Second is the spread of invasive species. While not as dramatic as wildfires, invasive species can be as devastating economically and ecologically, and the rate of new introductions has been increasing. The Forest Service recently released a strategy to guide invasive species work through four program elements: prevention, early detection and rapid response, control and management, and rehabilitation and restoration.

Third is the loss of open space. Every minute, America loses more than 3 acres of open space to development, resulting in fragmentation of valuable habitat that many plants and animals need to survive. Loss of “wide open spaces” diminishes the cultural heritage that is part of the American tradition.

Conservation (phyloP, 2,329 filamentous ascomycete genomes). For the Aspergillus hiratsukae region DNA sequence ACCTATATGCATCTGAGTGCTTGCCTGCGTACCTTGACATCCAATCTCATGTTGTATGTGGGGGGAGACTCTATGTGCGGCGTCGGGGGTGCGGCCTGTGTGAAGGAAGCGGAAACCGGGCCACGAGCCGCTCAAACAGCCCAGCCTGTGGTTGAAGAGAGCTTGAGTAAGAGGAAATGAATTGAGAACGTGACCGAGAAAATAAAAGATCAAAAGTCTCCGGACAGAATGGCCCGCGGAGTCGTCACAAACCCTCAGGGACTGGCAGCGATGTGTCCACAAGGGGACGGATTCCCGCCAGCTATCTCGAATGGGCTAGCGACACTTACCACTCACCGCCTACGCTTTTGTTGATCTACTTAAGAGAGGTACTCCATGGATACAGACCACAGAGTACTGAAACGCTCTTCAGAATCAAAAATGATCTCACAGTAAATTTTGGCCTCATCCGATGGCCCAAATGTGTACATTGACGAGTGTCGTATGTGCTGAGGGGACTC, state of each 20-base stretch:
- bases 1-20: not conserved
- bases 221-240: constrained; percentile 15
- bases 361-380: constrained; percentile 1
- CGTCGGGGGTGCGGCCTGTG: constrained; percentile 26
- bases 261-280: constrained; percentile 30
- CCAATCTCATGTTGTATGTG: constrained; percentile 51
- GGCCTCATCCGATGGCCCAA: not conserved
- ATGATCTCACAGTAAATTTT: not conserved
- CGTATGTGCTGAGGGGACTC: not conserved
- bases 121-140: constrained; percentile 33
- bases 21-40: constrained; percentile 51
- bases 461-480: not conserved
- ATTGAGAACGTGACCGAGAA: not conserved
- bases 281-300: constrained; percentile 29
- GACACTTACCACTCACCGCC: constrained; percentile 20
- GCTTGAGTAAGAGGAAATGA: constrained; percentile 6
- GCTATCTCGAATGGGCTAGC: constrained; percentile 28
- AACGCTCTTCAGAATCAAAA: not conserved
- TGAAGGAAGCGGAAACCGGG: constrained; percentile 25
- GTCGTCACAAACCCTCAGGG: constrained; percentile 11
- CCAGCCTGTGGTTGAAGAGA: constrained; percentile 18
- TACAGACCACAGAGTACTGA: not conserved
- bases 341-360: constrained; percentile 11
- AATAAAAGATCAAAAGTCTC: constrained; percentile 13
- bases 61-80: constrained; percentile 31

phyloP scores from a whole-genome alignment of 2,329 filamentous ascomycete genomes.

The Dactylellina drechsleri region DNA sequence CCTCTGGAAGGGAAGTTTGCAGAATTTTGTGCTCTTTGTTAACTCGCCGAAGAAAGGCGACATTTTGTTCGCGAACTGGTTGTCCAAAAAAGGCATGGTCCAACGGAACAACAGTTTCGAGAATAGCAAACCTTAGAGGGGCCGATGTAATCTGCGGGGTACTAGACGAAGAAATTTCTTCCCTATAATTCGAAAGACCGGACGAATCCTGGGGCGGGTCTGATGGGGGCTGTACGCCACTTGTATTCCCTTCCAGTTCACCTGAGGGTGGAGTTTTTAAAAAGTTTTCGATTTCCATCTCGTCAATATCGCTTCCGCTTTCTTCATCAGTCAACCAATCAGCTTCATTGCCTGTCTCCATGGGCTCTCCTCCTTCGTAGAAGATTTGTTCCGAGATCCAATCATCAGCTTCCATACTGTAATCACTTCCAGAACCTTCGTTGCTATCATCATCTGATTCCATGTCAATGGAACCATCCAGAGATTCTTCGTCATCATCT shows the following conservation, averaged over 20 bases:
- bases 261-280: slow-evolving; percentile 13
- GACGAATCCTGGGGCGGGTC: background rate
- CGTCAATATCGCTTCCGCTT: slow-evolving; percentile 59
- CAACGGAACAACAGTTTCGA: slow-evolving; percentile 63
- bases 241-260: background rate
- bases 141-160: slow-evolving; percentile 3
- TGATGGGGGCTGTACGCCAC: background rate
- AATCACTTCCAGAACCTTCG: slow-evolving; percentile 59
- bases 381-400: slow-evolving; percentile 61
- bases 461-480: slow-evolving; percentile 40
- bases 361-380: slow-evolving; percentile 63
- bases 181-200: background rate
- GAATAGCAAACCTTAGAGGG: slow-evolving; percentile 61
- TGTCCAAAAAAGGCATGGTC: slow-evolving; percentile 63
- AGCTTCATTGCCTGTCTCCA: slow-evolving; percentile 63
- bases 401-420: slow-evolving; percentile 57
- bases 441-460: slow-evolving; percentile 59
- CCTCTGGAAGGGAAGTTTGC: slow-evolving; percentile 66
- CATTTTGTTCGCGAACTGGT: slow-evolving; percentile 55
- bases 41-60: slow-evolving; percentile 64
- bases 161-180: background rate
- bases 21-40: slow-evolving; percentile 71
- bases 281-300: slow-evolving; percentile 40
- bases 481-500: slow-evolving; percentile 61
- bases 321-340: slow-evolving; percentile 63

Fourth is unmanaged outdoor recreation. In many places, recreational use is exceeding our management capacity and damaging resources. The unmanaged use of off-highway vehicles is a prime example of this problem.

The Forest Service has focused on these threats over the past several years, and we are making strides to address them. At the same time as we focus on these, we also have a large backlog of work to complete, including the repair of roads, culverts, and aging facilities; remediation of abandoned mines; and restoration of unhealthy watersheds.